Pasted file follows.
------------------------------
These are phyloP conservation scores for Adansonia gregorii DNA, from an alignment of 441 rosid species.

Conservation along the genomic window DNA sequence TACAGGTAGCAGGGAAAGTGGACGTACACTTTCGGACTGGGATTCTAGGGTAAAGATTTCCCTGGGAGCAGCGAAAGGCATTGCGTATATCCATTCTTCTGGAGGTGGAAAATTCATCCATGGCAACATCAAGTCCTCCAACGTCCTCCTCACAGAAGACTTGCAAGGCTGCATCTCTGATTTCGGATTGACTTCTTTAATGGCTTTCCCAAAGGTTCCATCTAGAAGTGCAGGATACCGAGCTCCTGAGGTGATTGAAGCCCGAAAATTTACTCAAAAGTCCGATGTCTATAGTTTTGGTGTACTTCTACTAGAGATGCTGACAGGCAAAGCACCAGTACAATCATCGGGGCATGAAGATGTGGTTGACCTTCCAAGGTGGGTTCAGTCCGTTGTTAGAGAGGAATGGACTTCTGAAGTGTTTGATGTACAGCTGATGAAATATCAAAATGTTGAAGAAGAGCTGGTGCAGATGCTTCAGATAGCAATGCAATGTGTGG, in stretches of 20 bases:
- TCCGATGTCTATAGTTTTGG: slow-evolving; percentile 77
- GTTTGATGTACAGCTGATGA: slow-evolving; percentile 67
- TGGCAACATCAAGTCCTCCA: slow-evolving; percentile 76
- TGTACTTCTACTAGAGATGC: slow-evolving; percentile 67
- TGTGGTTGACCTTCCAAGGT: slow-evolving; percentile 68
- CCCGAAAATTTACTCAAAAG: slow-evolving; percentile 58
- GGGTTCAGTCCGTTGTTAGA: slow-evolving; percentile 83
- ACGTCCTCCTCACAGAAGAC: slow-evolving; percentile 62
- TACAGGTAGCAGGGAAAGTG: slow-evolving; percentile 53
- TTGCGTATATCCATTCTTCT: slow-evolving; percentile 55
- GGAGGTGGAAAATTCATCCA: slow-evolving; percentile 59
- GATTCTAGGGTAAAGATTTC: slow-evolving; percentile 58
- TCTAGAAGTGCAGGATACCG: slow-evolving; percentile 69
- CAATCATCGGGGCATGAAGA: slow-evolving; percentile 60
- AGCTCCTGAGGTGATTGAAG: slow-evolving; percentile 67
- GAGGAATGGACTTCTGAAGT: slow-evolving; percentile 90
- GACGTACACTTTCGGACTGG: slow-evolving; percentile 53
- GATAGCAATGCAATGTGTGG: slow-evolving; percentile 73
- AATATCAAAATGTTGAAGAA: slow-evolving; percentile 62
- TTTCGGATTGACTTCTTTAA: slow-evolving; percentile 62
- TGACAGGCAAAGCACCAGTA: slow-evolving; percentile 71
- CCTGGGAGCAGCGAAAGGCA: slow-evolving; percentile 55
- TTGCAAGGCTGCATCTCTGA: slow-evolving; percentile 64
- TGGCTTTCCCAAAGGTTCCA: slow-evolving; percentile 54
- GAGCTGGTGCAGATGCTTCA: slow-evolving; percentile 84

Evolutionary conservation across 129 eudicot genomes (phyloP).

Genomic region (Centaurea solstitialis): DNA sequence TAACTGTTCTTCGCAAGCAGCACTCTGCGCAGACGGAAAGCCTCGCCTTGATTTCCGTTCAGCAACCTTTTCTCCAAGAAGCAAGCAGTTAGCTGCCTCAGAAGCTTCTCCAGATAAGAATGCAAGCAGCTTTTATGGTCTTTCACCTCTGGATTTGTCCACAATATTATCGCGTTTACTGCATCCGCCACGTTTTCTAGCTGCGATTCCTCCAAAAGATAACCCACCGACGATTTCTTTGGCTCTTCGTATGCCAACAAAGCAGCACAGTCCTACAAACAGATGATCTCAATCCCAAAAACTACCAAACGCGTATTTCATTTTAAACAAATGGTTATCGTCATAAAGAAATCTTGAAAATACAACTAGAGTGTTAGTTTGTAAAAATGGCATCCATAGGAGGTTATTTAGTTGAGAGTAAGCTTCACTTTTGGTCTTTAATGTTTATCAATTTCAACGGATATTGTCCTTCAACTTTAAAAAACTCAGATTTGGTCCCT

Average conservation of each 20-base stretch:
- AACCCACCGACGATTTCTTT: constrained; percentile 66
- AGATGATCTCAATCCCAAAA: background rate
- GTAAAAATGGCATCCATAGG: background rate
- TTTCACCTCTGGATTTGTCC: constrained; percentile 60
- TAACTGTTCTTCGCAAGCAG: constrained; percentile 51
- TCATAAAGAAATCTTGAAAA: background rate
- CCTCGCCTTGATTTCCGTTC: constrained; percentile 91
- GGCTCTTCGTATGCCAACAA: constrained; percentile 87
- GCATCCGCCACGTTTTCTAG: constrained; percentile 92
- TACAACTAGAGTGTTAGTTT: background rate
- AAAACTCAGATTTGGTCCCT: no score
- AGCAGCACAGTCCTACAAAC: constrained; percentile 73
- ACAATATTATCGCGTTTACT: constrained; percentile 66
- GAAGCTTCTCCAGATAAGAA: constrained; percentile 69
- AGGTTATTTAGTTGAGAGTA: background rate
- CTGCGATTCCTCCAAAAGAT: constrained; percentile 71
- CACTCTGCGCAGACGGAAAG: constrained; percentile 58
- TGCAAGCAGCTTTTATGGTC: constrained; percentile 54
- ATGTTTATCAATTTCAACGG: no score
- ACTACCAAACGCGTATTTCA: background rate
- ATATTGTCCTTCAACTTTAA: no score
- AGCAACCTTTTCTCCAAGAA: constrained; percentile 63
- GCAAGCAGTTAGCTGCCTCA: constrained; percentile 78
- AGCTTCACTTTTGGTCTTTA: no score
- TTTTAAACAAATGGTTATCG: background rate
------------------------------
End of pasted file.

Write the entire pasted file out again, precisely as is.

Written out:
These are phyloP conservation scores for Adansonia gregorii DNA, from an alignment of 441 rosid species.

Conservation along the genomic window DNA sequence TACAGGTAGCAGGGAAAGTGGACGTACACTTTCGGACTGGGATTCTAGGGTAAAGATTTCCCTGGGAGCAGCGAAAGGCATTGCGTATATCCATTCTTCTGGAGGTGGAAAATTCATCCATGGCAACATCAAGTCCTCCAACGTCCTCCTCACAGAAGACTTGCAAGGCTGCATCTCTGATTTCGGATTGACTTCTTTAATGGCTTTCCCAAAGGTTCCATCTAGAAGTGCAGGATACCGAGCTCCTGAGGTGATTGAAGCCCGAAAATTTACTCAAAAGTCCGATGTCTATAGTTTTGGTGTACTTCTACTAGAGATGCTGACAGGCAAAGCACCAGTACAATCATCGGGGCATGAAGATGTGGTTGACCTTCCAAGGTGGGTTCAGTCCGTTGTTAGAGAGGAATGGACTTCTGAAGTGTTTGATGTACAGCTGATGAAATATCAAAATGTTGAAGAAGAGCTGGTGCAGATGCTTCAGATAGCAATGCAATGTGTGG, in stretches of 20 bases:
- TCCGATGTCTATAGTTTTGG: slow-evolving; percentile 77
- GTTTGATGTACAGCTGATGA: slow-evolving; percentile 67
- TGGCAACATCAAGTCCTCCA: slow-evolving; percentile 76
- TGTACTTCTACTAGAGATGC: slow-evolving; percentile 67
- TGTGGTTGACCTTCCAAGGT: slow-evolving; percentile 68
- CCCGAAAATTTACTCAAAAG: slow-evolving; percentile 58
- GGGTTCAGTCCGTTGTTAGA: slow-evolving; percentile 83
- ACGTCCTCCTCACAGAAGAC: slow-evolving; percentile 62
- TACAGGTAGCAGGGAAAGTG: slow-evolving; percentile 53
- TTGCGTATATCCATTCTTCT: slow-evolving; percentile 55
- GGAGGTGGAAAATTCATCCA: slow-evolving; percentile 59
- GATTCTAGGGTAAAGATTTC: slow-evolving; percentile 58
- TCTAGAAGTGCAGGATACCG: slow-evolving; percentile 69
- CAATCATCGGGGCATGAAGA: slow-evolving; percentile 60
- AGCTCCTGAGGTGATTGAAG: slow-evolving; percentile 67
- GAGGAATGGACTTCTGAAGT: slow-evolving; percentile 90
- GACGTACACTTTCGGACTGG: slow-evolving; percentile 53
- GATAGCAATGCAATGTGTGG: slow-evolving; percentile 73
- AATATCAAAATGTTGAAGAA: slow-evolving; percentile 62
- TTTCGGATTGACTTCTTTAA: slow-evolving; percentile 62
- TGACAGGCAAAGCACCAGTA: slow-evolving; percentile 71
- CCTGGGAGCAGCGAAAGGCA: slow-evolving; percentile 55
- TTGCAAGGCTGCATCTCTGA: slow-evolving; percentile 64
- TGGCTTTCCCAAAGGTTCCA: slow-evolving; percentile 54
- GAGCTGGTGCAGATGCTTCA: slow-evolving; percentile 84

Evolutionary conservation across 129 eudicot genomes (phyloP).

Genomic region (Centaurea solstitialis): DNA sequence TAACTGTTCTTCGCAAGCAGCACTCTGCGCAGACGGAAAGCCTCGCCTTGATTTCCGTTCAGCAACCTTTTCTCCAAGAAGCAAGCAGTTAGCTGCCTCAGAAGCTTCTCCAGATAAGAATGCAAGCAGCTTTTATGGTCTTTCACCTCTGGATTTGTCCACAATATTATCGCGTTTACTGCATCCGCCACGTTTTCTAGCTGCGATTCCTCCAAAAGATAACCCACCGACGATTTCTTTGGCTCTTCGTATGCCAACAAAGCAGCACAGTCCTACAAACAGATGATCTCAATCCCAAAAACTACCAAACGCGTATTTCATTTTAAACAAATGGTTATCGTCATAAAGAAATCTTGAAAATACAACTAGAGTGTTAGTTTGTAAAAATGGCATCCATAGGAGGTTATTTAGTTGAGAGTAAGCTTCACTTTTGGTCTTTAATGTTTATCAATTTCAACGGATATTGTCCTTCAACTTTAAAAAACTCAGATTTGGTCCCT

Average conservation of each 20-base stretch:
- AACCCACCGACGATTTCTTT: constrained; percentile 66
- AGATGATCTCAATCCCAAAA: background rate
- GTAAAAATGGCATCCATAGG: background rate
- TTTCACCTCTGGATTTGTCC: constrained; percentile 60
- TAACTGTTCTTCGCAAGCAG: constrained; percentile 51
- TCATAAAGAAATCTTGAAAA: background rate
- CCTCGCCTTGATTTCCGTTC: constrained; percentile 91
- GGCTCTTCGTATGCCAACAA: constrained; percentile 87
- GCATCCGCCACGTTTTCTAG: constrained; percentile 92
- TACAACTAGAGTGTTAGTTT: background rate
- AAAACTCAGATTTGGTCCCT: no score
- AGCAGCACAGTCCTACAAAC: constrained; percentile 73
- ACAATATTATCGCGTTTACT: constrained; percentile 66
- GAAGCTTCTCCAGATAAGAA: constrained; percentile 69
- AGGTTATTTAGTTGAGAGTA: background rate
- CTGCGATTCCTCCAAAAGAT: constrained; percentile 71
- CACTCTGCGCAGACGGAAAG: constrained; percentile 58
- TGCAAGCAGCTTTTATGGTC: constrained; percentile 54
- ATGTTTATCAATTTCAACGG: no score
- ACTACCAAACGCGTATTTCA: background rate
- ATATTGTCCTTCAACTTTAA: no score
- AGCAACCTTTTCTCCAAGAA: constrained; percentile 63
- GCAAGCAGTTAGCTGCCTCA: constrained; percentile 78
- AGCTTCACTTTTGGTCTTTA: no score
- TTTTAAACAAATGGTTATCG: background rate